“Where did your Malaysian accent go?” A close friend asked me after I came back from my first year at university. We were sitting at a café with sleek glass windows in Kuala Lumpur. “Give me a few days, it’ll come back.” Till then, he had to deal with speaking to a foreigner. I became very self-aware of my spoken English after that. Remember the lah’s, the meh’s the wan’s. Remember the Malay words, the Hokkien words, the Tamil words. In truth, I knew my Manglish had dissolved like salt in the sea. As I fill up my senior capstone proposal two years later, I bite down the anticipation of embarking on a journey to the juicy forbidden. I grew up learning that the communist insurgents were terrorists in an insignificant but unfortunate chapter of our national history. Like the methane of decomposing bodies, inherited memory somehow always finds its way to the surface. A trigger, like the subtle reproach of my friend, is the spark needed to start a forest fire. History is closing in on me, and no Western country can save me from my guilt.


“What is the archive for a memory that was decimated by colonial powers and actively suppressed to this day?” I asked my professor a few weeks ago. We had just read Arlette Farge’s Allure Of The Archives, in which Farge describes her experience of looking through police surveillance documents in 18th century France in the Paris Archives. They were incoherent transcriptions of splintered conversations and scattered observations. Farge notes with delight how these fragments capture what the archive itself rejects, and how this tension reveals “history as it was being constructed, when the outcome was never entirely clear”[2]. Enchanted as I was by Farge’s poetic prose, I could not help but be bitter. Fragmented as they were, at least the proletariat’s subjectivity was preserved. What about my grandfather’s? The historical has become the personal.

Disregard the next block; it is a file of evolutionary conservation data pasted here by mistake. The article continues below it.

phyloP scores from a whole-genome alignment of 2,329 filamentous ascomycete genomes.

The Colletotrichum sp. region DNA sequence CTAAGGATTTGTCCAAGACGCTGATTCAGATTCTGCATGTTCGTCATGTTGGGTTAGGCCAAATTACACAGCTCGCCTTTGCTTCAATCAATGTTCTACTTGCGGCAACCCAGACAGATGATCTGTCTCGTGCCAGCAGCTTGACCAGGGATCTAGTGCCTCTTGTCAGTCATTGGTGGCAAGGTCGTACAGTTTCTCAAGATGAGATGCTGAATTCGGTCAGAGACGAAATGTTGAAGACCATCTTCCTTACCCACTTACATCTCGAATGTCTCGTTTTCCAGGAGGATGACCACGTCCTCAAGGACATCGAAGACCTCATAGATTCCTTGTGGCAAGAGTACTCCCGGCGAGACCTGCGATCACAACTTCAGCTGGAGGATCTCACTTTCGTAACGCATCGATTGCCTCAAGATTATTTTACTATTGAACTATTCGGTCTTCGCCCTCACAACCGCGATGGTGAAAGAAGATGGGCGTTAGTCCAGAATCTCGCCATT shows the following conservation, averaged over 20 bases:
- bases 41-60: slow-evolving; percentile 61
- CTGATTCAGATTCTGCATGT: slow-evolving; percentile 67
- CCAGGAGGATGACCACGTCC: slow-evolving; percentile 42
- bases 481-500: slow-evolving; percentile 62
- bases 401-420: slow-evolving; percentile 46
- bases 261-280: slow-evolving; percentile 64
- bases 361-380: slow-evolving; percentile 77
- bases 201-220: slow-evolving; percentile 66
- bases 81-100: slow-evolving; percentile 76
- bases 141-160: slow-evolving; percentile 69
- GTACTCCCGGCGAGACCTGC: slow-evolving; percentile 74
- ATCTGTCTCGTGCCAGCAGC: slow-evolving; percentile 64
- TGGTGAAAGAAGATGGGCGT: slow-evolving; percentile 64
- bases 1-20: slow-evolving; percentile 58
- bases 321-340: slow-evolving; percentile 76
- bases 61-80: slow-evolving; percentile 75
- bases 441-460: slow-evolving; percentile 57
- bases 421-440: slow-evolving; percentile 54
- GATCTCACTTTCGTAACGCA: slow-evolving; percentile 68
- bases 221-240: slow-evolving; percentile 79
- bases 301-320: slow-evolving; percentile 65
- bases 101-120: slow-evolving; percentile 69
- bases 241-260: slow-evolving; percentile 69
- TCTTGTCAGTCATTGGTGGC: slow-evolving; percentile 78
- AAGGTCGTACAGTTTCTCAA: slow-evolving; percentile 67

In The Combing of History, David Cohen writes that there are “multiple locations of historical knowledge”, and only by “recognizing the spacious and unchartered reservoirs of historical knowledge in present and past societies [can we] begin to think more clearly about the forms and directions of historical knowledge…”[3] As I start collecting the various fragments of a memory smashed by successful British and nationalist propaganda, I am finding that some of the richest locations of historical knowledge are situated within my memory. That surreptitious memorial plaque by the haunted waterfall my parents forbade us to swim in? It was actually built to honor the guerrillas who fought against the Japanese soldiers during the brutal occupation. The Chinese high school that was my mother’s alma mater? It was a school known for its communist sympathies, and where teachers would beat anti-imperialism consciousness into their students. The Chinese-concentrated area my mom and her siblings grew up in, and the constant subject of their nostalgic conversations? Just two generations ago, it was a concentration camp built by the British colonial government to isolate the communist guerrillas from their Chinese-majority support base. I am not recalling evidence or even anecdotes that are useful for my research topic. Rather, I am starting to look back and recognize the everyday of my reality as a product of a history that is worth paying attention to. In other words, I am an archive.